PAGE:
SINGAPORE: A year ago, OMNi was one of 12 firms vying to operate shared services for personal mobility devices (PMD) under a Land Transport Authority (LTA) scheme.
Those plans came to a halt, however, when the scheme were scrapped, in line with Singapore’s ban on the use of e-scooters and other PMDs on footpaths.
Now, the Costa Rican firm intends to make a comeback here – but with electric motorcycles.
It has tied up with Taiwanese electric motorcycle manufacturer Gogoro to bring the vehicles to Singapore, said OMNi’s Asia-Pacific chief executive Erik Cheong, adding that they would be rented out like the shared electric cars offered by BlueSG.
He told CNA that he expects to have 2,000 motorcycles available in Singapore within the next three years, which members of the public will be able to rent as a first-and-last mile mode of transport via the OMNi app.
“We have the expertise in mobility so we will be creating our own software,” Mr Cheong said, adding that OMNi is in discussions with the authorities.
This comes after it was announced earlier this year that high-powered electric motorcycles, referring to those with power ratings of more than than 10kW, would be allowed on the roads here, with those able to hit at least 50kmh now allowed on expressways.
If it is given approval, OMNi would be the second motorcycle-sharing operator in Singapore. Car-sharing firm Tribecar had in 2018 launched an hourly-rated service offering shared conventional motorbikes.
READ: High-powered electric motorcycles to be allowed on Singapore roads from April
The motorcycles, named OMNiGo, will not have to be plugged into dedicated stations to recharge. Instead, users will be able to swap out their batteries for new ones when they are running low.
“So how it works is you just have to open up the seats, and then you can plug in two batteries and start travelling,” said Mr Cheong, who previously co-founded local logistics startup Park N Parcel.
This would cut the amount of time spent charging in parking lots, he said.
Noting fire safety concerns from overheating and charging batteries in one spot, Mr Cheong said that Gogoro has not come across such incidents since the launch of its GoShare service in Taiwan last year.
For a start, OMNi aims to market its motorcycles to businesses.
The plan is to have four electric motorcycles as part of a “sandbox” trial in Singapore by next year, and it is currently in discussions with logistics and food delivery companies, as well as government agencies, to start rolling out its vehicles on the roads.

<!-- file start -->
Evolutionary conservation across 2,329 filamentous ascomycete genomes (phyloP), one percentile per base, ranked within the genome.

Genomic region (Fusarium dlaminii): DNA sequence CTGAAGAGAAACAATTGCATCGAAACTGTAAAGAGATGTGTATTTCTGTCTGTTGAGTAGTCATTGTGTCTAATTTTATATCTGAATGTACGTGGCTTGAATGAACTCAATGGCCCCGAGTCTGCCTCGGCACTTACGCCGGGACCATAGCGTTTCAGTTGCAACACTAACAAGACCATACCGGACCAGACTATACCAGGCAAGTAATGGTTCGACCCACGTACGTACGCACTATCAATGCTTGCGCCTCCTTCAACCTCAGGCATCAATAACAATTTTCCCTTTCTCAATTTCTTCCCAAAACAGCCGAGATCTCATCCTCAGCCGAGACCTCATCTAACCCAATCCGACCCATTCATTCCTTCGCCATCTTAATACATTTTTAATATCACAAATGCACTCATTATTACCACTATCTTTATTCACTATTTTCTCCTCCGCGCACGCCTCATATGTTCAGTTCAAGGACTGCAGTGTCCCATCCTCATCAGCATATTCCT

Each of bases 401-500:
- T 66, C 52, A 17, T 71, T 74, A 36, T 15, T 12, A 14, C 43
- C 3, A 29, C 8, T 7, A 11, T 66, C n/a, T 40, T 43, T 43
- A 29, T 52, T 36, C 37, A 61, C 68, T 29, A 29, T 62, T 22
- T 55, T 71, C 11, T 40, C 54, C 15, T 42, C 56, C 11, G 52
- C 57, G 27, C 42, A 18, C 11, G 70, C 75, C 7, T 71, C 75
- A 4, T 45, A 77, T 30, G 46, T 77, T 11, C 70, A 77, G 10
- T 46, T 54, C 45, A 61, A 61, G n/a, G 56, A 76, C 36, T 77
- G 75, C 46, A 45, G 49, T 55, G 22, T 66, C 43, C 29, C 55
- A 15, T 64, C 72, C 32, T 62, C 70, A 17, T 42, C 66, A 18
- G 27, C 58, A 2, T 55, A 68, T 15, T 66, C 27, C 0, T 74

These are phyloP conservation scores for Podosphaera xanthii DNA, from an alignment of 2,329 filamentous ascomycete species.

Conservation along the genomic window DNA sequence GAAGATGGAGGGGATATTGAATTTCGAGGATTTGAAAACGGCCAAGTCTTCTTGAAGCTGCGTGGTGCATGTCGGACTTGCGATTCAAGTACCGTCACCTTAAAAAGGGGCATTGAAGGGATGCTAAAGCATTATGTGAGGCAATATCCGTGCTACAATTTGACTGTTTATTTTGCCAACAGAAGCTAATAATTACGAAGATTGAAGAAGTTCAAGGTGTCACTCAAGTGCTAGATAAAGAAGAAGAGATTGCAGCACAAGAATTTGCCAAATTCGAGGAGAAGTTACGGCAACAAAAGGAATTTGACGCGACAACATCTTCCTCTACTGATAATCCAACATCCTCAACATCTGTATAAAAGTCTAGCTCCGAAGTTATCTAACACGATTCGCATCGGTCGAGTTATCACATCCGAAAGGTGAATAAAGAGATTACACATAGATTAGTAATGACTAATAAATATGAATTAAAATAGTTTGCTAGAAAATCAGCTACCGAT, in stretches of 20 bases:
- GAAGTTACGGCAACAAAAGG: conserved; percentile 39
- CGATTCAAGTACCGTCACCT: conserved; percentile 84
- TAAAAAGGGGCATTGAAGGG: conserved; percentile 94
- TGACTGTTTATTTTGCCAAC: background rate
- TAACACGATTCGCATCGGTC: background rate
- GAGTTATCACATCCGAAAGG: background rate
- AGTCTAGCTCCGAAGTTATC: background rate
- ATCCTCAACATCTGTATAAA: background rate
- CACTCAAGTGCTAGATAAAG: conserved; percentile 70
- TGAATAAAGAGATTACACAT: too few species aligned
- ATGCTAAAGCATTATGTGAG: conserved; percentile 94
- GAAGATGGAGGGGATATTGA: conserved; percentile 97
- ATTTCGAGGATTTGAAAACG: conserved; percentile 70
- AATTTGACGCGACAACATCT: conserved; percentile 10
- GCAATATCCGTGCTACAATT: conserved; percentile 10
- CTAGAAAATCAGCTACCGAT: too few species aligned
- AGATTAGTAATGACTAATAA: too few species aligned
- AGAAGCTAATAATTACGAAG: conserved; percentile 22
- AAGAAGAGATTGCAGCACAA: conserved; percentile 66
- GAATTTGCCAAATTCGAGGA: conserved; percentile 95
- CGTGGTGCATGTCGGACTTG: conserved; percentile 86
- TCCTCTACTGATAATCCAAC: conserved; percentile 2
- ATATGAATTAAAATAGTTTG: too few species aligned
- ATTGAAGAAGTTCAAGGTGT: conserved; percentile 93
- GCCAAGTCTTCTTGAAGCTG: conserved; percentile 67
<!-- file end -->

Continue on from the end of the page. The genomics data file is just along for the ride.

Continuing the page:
Mr Cheong said the OMNiGo electric motorbikes will attract companies wanting to become more eco-friendly, and a plus point is that they will be leased at the same price as conventional motorcycles.
READ: Electric motorcycles made and designed in Singapore set to rev up Southeast Asia
Despite getting burned once in Singapore after its shared-PMD service plans got shelved, OMNi is optimistic about its new venture.
This is because unlike PMDs, OMNiGo will require users to have a valid motorcycle licence, Mr Cheong said.
The motorcycles will also have to be parked in designated parking lots, avoiding the parking issues that plagued bicycle- and PMD-sharing services.
Singapore University of Social Sciences urban transport expert Park Byung Joon however said he is sceptical about OMNi’s chances.
Traditionally, the main market for vehicle rental firms involves people who use them for work purposes, such as business travellers, he said.
These meant such firms were able to price their services high enough in order for them to recoup their expenses, while so-called sharing economy companies have had to price their services low to attract entice customers, he added.
“No ‘sharing economy business’ has shown financial viability so far,” said Associate Professor Park. “I doubt it will make money.”
OMNi first made headlines in early-2019 after it was reported that co-founder Oscar Moises Chaves had bought a majority stake in beleaguered bicycle-sharing firm oBike.
When oBike abruptly stopped operations in 2018, more than 200,000 users were affected, with S$8.9 million in as-yet unrefunded deposits.
Mr Chaves had told the media last year that he intended to clear oBike’s debts and launch a new range of shared PMDs under the oBike brand.
He later changed his plans, saying he wanted to shut down oBike and move forward under the OMNi name.
While Mr Chaves continues to hold a majority stake in oBike through his investment firm OSS Investment Group, Mr Cheong – who is a partner in OSS – said there has been little progress in settling oBike’s affairs, as its founder and former chairman Shi Yi cannot be found.
In Central America, OMNi has taken the “super-app” approach – offering services ranging from taxi-hailing, e-bike sharing and electronic payments through a single mobile application.
While Mr Cheong did not rule out OMNi expanding its services in Singapore and the rest of Southeast Asia, he said it does not want to compete head-to-head with more established players such as Grab and Gojek.
According to OSS Investment Group on its website, Grab is a “technological and operational” partner of OMNi, although Mr Cheong stresses the ride-hailing giant is not an investor in the Costa Rican firm.
READ: Commentary: With Grab’s super app ambitions, who will it eat for lunch?
For now, OMNi will focus on fundraising as well as research and development, although it ultimately has bigger plans in sight, he said.
Mr Cheong noted that the founders had initially reached out to him by sharing their vision of building the next Alibaba – the Chinese tech giant worth more than US$500 billion – within the next five to 10 years.
“That’s something that I’m inspired to build as well.”